Higher Education?

 

American higher education has remade itself into a vast job-training program.

-Diane Ravitch

 

While training students for careers is a departure from the traditional view of higher education as educator rather than trainer, there is something to be said for arming students with the tools necessary to succeed in their intended careers – especially in this economy. In his recent book, Higher Education?: How Colleges Are Wasting Our Money And Failing Our Kids – And What We Can Do About It, Professor Andrew Hacker argues that colleges and universities are failing by not putting the students first. He opined in a recent NPR interview that we must make math, science, language, reading and foreign language the top five priorities at all levels of education – placing the importance of a liberal arts education well above the need for real world skills.

Although Mr. Hacker appears to argue against training and for education as the responsibility of higher education, it is clear to me that his argument for a graduate’s capacity to perform fundamental mathematics and to read and communicate effectively is really in support of a graduate’s capacity to be marketable and contribute to society.  So I cannot disagree.  On the other hand, what about other marketable, usable skills as a means of also putting students first? Why are we not putting students first by teaching them skills that will propel them into a career? As an educator, I sincerely understand the necessity of improved education in mathematics, science, etc. – knoweldge that you can build upon for the future. However, students also need to meet employers’ expectations for an ability to contribute upon entry into the workplace .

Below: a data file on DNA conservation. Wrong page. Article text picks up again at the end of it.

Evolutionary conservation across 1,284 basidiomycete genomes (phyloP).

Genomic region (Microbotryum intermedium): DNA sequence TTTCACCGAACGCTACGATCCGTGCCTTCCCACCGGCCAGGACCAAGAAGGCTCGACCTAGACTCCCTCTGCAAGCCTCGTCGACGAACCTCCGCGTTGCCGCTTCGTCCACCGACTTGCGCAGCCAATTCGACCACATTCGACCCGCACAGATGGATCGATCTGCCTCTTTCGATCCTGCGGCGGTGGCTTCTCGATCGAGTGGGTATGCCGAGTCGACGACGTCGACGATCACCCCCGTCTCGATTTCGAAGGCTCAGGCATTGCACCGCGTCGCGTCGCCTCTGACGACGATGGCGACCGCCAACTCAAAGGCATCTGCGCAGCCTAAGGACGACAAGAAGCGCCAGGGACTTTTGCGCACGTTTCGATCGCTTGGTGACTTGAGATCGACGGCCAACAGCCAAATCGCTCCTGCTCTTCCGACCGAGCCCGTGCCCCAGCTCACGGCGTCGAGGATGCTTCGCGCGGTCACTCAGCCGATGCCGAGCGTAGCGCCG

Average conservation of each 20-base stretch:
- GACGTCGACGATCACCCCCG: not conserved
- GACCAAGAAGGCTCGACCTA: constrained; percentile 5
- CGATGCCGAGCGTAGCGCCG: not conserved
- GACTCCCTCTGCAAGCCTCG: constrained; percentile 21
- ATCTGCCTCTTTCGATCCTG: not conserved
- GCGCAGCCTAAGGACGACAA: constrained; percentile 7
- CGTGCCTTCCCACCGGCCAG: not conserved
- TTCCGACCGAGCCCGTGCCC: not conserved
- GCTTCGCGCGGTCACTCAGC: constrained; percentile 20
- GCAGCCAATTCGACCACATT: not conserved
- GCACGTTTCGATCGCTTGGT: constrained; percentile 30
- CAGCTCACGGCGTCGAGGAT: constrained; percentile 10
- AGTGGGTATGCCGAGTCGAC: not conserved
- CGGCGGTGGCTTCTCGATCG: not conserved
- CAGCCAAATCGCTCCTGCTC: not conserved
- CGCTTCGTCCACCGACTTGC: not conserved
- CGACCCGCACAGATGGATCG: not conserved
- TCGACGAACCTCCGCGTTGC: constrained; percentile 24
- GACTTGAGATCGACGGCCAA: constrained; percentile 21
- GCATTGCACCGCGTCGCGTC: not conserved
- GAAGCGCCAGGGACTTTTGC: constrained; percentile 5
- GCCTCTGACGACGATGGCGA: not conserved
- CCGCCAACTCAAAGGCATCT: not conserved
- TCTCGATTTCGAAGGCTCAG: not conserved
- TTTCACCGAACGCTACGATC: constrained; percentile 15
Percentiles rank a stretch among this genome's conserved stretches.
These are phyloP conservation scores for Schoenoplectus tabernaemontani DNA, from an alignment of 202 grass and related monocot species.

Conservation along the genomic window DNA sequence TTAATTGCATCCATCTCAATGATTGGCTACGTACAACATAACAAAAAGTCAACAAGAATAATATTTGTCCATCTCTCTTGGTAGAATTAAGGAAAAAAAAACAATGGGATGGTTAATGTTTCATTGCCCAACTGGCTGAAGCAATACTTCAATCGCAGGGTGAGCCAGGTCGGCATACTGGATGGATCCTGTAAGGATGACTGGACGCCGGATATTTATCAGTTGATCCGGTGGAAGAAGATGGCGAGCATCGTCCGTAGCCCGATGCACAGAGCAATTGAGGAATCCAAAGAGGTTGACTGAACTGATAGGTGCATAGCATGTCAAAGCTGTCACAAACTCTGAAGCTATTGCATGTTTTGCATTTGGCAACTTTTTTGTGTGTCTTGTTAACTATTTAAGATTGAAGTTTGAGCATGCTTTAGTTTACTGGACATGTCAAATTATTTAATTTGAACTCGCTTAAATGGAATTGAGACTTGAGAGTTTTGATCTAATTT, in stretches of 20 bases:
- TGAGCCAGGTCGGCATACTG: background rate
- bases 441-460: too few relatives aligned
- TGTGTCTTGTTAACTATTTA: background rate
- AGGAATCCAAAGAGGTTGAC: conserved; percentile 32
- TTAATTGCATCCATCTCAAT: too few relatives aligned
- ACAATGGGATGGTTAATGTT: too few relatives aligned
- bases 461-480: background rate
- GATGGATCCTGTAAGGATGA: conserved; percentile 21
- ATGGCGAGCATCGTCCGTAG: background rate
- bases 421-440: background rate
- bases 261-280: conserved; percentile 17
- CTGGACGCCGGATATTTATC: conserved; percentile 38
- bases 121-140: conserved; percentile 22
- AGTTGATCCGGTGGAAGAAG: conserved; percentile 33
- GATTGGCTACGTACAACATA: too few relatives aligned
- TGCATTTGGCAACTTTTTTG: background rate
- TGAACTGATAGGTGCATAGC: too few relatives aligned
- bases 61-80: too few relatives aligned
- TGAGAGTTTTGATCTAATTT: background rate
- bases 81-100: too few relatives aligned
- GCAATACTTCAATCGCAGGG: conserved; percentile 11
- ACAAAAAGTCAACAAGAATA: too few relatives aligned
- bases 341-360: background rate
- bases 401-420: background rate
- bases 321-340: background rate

Consider this. Thousands of students spend upwards of $40,000 per year on tuition at traditional universities but end up with jobs paying far less than that once they graduate. To top it off, many of these jobs are not even within their fields of study. Is this fair? No, but it is a reality. On the other hand, students at private sector institutions generally pay a less in tuition and graduate with hands-on experience in a field. These students have marketable skills and can step into their jobs on day one, fully trained.

Education should enable the student and enrich society.  Both traditional schools and private sector ones have a place – and both have a responsibility.

 

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